Lipid-modified dextran derivatives and thiolated dextran were prepared as described in Example 1.

Preparation of Doxorubicin-Containing Dextran Nanoparticles

A stock solution of 5 mg/mL PEG-(SH)2, stearylamine-modified dextran, and thiolated-dextran synthesized above were prepared in deionized water. A 10 mM (1 mL) stock solution of doxorubicin was used for the preparation of doxorubicin-loaded nanoparticles. For preparation of mixture, 40 μL of dextran-stearyl amine was first added to a 35 μL (0.35 mM) solution of doxorubicin and mixed well using a vortex shaker. It was then incubated for 5 min. To this mixture, 40 μL dextran-thiol derivative was added and incubated for another 5 min. Finally, 40 μL of PEG-(SH)2 was added and incubated for another 15 min to form the hydrophilic shell of the nanoparticles. This method of sequential addition was used to allow a better interaction between the hydrophobic groups in doxorubicin and the lipid-modified dextran derivatives. Since the volume of the sample was small, it was gently vortexed and no stirring was used. The doxorubicin efficiency and loading in the nanoparticles was determined by measuring the A485 absorbance of known amount of sample corresponding to λmax of doxorubicin and comparing the values to a standard curve obtained by using a stock solution of doxorubicin. Particle size and zeta potential measurements were conducted as described in Example 1.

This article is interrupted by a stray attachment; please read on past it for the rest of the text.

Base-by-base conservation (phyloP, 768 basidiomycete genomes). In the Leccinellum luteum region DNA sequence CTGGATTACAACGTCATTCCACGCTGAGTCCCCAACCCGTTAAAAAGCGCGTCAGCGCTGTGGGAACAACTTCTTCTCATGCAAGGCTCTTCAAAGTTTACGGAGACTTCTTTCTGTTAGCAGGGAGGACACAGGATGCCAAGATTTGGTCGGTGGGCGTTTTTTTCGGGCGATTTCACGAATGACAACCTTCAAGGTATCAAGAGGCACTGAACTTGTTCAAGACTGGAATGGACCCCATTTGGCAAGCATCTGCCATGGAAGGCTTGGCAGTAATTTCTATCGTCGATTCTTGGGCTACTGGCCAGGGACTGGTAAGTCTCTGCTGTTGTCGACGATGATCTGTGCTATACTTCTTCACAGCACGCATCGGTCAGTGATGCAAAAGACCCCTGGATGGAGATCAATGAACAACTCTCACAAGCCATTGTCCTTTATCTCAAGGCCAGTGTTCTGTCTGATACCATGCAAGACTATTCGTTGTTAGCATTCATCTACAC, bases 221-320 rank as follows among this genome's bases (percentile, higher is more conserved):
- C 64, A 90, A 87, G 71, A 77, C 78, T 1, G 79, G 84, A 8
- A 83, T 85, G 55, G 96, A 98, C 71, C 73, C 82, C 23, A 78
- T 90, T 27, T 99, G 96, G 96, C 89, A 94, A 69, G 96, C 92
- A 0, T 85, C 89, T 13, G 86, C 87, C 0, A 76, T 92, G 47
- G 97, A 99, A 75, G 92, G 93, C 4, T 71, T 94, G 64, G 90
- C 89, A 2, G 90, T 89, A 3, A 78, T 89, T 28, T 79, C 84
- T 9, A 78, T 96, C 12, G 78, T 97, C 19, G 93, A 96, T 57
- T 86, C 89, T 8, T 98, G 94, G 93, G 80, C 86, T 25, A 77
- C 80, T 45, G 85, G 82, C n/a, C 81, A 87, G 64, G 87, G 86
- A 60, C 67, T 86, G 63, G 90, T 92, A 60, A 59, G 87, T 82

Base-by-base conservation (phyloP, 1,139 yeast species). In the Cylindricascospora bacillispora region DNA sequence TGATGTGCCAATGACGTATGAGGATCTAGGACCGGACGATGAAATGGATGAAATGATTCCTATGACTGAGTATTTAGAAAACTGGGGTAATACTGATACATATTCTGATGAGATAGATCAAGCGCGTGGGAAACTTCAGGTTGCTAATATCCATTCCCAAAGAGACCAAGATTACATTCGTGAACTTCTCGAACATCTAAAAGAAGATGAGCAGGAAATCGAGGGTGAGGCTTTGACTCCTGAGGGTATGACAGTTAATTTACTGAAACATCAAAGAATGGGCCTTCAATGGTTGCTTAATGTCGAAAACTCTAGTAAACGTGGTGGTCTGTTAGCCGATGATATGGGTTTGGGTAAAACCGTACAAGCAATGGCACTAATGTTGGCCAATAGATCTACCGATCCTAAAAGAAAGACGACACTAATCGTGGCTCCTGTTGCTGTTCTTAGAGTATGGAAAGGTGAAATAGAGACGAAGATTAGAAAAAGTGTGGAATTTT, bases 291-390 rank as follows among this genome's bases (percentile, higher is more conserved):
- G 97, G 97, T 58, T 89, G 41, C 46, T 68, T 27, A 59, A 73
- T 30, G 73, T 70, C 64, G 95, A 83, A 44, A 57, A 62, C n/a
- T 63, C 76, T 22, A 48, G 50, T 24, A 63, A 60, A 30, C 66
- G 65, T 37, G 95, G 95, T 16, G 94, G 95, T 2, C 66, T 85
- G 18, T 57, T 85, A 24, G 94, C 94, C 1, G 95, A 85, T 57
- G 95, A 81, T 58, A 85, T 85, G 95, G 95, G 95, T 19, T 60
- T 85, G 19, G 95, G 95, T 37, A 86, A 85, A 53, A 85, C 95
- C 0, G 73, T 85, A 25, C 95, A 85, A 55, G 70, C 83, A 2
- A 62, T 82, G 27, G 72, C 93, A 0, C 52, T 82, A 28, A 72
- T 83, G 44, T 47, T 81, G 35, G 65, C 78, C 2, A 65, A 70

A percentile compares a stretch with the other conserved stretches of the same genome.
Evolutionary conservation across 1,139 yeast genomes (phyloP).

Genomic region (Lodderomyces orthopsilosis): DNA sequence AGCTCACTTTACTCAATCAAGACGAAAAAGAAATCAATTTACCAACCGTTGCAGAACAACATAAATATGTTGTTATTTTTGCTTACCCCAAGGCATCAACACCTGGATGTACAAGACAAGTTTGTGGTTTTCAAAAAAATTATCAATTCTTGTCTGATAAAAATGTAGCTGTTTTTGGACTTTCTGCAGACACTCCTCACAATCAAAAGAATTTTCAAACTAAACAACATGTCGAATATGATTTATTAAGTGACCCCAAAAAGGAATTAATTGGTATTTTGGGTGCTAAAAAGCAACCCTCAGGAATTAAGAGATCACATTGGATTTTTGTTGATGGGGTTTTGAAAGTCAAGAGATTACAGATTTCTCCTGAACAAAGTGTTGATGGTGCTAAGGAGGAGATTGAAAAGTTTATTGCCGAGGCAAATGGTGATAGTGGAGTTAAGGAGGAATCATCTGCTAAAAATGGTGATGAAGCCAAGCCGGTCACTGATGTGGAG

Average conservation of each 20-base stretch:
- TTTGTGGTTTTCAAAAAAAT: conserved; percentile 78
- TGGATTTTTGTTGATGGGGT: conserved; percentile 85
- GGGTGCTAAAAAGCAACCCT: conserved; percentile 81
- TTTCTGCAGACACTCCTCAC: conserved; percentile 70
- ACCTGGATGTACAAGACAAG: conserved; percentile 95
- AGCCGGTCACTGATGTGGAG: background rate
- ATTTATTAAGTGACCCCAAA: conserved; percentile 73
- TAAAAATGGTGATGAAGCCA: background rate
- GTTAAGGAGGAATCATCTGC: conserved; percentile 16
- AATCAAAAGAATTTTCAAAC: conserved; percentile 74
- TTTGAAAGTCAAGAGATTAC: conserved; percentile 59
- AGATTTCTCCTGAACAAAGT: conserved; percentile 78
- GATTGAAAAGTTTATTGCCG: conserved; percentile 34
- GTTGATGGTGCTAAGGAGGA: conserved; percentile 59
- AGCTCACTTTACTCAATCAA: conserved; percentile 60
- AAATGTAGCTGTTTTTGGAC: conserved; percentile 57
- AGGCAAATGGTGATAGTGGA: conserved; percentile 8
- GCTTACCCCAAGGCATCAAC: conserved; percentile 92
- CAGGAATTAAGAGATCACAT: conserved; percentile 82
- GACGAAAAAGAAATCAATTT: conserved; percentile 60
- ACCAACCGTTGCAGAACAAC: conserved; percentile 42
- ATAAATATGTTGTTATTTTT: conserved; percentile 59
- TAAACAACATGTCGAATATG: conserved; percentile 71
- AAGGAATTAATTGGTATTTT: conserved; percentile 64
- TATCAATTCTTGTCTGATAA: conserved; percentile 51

Cell Culture Studies

Human osteosarcoma cell line U-2OS was obtained from the American Type Tissue Collection (Rockville, Md.). The National Hellenic Research Foundation, Athens, Greece kindly provided the human osteosarcoma cell line KHOS, U-2OS and the multidrug-resistant cell lines KHOSR2, U-2OSR2. All cell lines were maintained as described in Example 1.

Cytotoxicity Assay

In vitro cytotoxicity assays were performed by MTT assay as described in Example 1.

Quantitative and Qualitative Evaluation of Doxorubicin Uptake in Cells